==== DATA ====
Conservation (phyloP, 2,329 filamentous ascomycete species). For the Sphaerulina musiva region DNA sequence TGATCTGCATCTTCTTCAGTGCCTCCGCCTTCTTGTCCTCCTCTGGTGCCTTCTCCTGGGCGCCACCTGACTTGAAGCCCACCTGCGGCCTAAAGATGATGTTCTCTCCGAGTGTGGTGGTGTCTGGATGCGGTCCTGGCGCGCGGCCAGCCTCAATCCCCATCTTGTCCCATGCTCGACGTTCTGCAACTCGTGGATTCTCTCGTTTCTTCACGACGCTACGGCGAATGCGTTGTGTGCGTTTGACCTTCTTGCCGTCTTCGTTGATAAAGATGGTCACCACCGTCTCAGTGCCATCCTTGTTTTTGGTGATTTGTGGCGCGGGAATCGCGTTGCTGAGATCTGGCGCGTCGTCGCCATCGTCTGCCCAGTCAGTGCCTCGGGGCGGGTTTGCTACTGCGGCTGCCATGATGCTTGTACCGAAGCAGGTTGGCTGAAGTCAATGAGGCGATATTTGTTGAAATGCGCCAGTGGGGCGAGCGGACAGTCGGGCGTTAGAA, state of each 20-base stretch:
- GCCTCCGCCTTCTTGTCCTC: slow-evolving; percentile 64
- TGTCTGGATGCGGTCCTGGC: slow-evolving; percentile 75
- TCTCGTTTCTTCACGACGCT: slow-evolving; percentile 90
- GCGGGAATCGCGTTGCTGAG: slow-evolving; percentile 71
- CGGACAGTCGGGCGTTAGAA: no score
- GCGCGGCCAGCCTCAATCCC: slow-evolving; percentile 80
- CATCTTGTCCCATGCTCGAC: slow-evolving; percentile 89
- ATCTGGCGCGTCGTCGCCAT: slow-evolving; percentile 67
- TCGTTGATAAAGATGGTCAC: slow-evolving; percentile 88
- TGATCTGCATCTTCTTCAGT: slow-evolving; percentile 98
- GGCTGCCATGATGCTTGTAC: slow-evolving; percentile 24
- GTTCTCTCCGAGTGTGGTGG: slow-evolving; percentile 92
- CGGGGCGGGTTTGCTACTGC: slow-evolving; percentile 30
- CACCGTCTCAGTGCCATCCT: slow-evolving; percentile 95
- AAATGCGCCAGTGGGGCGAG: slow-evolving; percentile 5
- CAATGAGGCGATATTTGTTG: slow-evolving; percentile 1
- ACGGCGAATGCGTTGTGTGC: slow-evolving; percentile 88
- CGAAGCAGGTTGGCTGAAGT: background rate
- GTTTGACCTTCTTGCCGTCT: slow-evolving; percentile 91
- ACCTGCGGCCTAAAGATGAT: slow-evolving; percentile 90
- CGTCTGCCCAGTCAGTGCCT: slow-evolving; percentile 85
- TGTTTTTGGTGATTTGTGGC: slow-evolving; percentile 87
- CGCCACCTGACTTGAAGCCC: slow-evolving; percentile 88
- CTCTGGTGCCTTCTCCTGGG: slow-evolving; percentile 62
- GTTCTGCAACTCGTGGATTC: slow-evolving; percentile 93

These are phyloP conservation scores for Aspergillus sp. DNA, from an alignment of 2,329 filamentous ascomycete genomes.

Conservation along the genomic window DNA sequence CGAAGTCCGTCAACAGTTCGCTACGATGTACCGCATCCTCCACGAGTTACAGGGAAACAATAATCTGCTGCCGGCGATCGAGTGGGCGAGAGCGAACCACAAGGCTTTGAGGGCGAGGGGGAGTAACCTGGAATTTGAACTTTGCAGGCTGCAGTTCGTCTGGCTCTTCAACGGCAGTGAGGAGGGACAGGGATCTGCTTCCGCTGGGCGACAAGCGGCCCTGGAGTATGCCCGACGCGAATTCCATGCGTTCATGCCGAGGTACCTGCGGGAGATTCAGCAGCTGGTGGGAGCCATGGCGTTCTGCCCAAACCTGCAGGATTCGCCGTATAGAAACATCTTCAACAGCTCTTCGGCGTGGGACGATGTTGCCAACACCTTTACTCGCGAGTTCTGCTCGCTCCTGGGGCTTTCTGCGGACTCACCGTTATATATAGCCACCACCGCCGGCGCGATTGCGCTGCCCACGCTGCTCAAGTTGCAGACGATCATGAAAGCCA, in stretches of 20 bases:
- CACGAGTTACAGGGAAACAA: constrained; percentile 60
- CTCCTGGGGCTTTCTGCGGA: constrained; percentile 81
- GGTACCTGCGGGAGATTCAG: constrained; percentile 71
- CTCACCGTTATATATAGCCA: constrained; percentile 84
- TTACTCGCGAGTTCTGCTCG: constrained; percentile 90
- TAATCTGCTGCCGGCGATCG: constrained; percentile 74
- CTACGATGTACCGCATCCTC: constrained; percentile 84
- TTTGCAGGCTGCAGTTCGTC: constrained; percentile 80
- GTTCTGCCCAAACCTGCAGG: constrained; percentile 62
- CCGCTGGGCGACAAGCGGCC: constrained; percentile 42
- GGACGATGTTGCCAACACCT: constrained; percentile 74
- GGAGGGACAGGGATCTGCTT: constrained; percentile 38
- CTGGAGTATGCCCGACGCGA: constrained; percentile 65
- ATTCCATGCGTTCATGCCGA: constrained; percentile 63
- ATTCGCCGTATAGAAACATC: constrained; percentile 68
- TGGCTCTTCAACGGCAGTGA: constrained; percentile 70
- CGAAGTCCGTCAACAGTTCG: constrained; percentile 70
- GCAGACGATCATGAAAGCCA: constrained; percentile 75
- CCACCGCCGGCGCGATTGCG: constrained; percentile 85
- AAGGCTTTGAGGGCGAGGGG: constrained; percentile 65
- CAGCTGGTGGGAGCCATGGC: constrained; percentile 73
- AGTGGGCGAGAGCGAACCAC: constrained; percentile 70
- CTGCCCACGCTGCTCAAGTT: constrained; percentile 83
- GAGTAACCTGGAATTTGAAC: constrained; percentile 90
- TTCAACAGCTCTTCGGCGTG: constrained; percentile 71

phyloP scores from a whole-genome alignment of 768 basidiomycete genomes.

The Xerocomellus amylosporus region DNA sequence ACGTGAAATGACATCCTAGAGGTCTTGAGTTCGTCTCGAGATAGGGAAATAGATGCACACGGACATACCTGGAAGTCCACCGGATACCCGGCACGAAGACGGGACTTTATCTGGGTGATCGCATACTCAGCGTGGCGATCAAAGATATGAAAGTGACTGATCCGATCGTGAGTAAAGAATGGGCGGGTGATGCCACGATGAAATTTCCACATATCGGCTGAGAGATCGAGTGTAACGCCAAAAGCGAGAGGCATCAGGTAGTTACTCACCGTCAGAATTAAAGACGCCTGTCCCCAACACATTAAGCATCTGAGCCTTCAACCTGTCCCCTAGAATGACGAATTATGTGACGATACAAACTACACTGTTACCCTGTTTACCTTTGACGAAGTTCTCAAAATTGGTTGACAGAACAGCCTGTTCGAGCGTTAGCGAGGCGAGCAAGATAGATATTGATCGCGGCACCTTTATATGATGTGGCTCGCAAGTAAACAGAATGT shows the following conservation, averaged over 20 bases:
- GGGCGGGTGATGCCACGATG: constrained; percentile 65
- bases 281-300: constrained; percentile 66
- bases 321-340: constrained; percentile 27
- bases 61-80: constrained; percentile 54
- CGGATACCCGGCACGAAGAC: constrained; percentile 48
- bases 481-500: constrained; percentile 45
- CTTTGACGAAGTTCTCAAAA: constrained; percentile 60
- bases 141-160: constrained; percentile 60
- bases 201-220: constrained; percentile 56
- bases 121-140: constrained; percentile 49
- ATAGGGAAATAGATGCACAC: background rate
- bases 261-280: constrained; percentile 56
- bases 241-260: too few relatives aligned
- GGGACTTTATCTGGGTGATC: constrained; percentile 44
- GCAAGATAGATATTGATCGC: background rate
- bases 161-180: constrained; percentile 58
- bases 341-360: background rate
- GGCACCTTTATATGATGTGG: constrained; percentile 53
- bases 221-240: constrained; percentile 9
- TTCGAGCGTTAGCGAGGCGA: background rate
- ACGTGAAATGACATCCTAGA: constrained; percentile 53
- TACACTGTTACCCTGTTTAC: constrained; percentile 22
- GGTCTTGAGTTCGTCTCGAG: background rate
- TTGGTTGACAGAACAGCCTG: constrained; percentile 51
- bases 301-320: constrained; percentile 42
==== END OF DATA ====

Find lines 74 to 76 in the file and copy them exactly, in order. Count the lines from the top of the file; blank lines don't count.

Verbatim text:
- bases 221-240: constrained; percentile 9
- TTCGAGCGTTAGCGAGGCGA: background rate
- ACGTGAAATGACATCCTAGA: constrained; percentile 53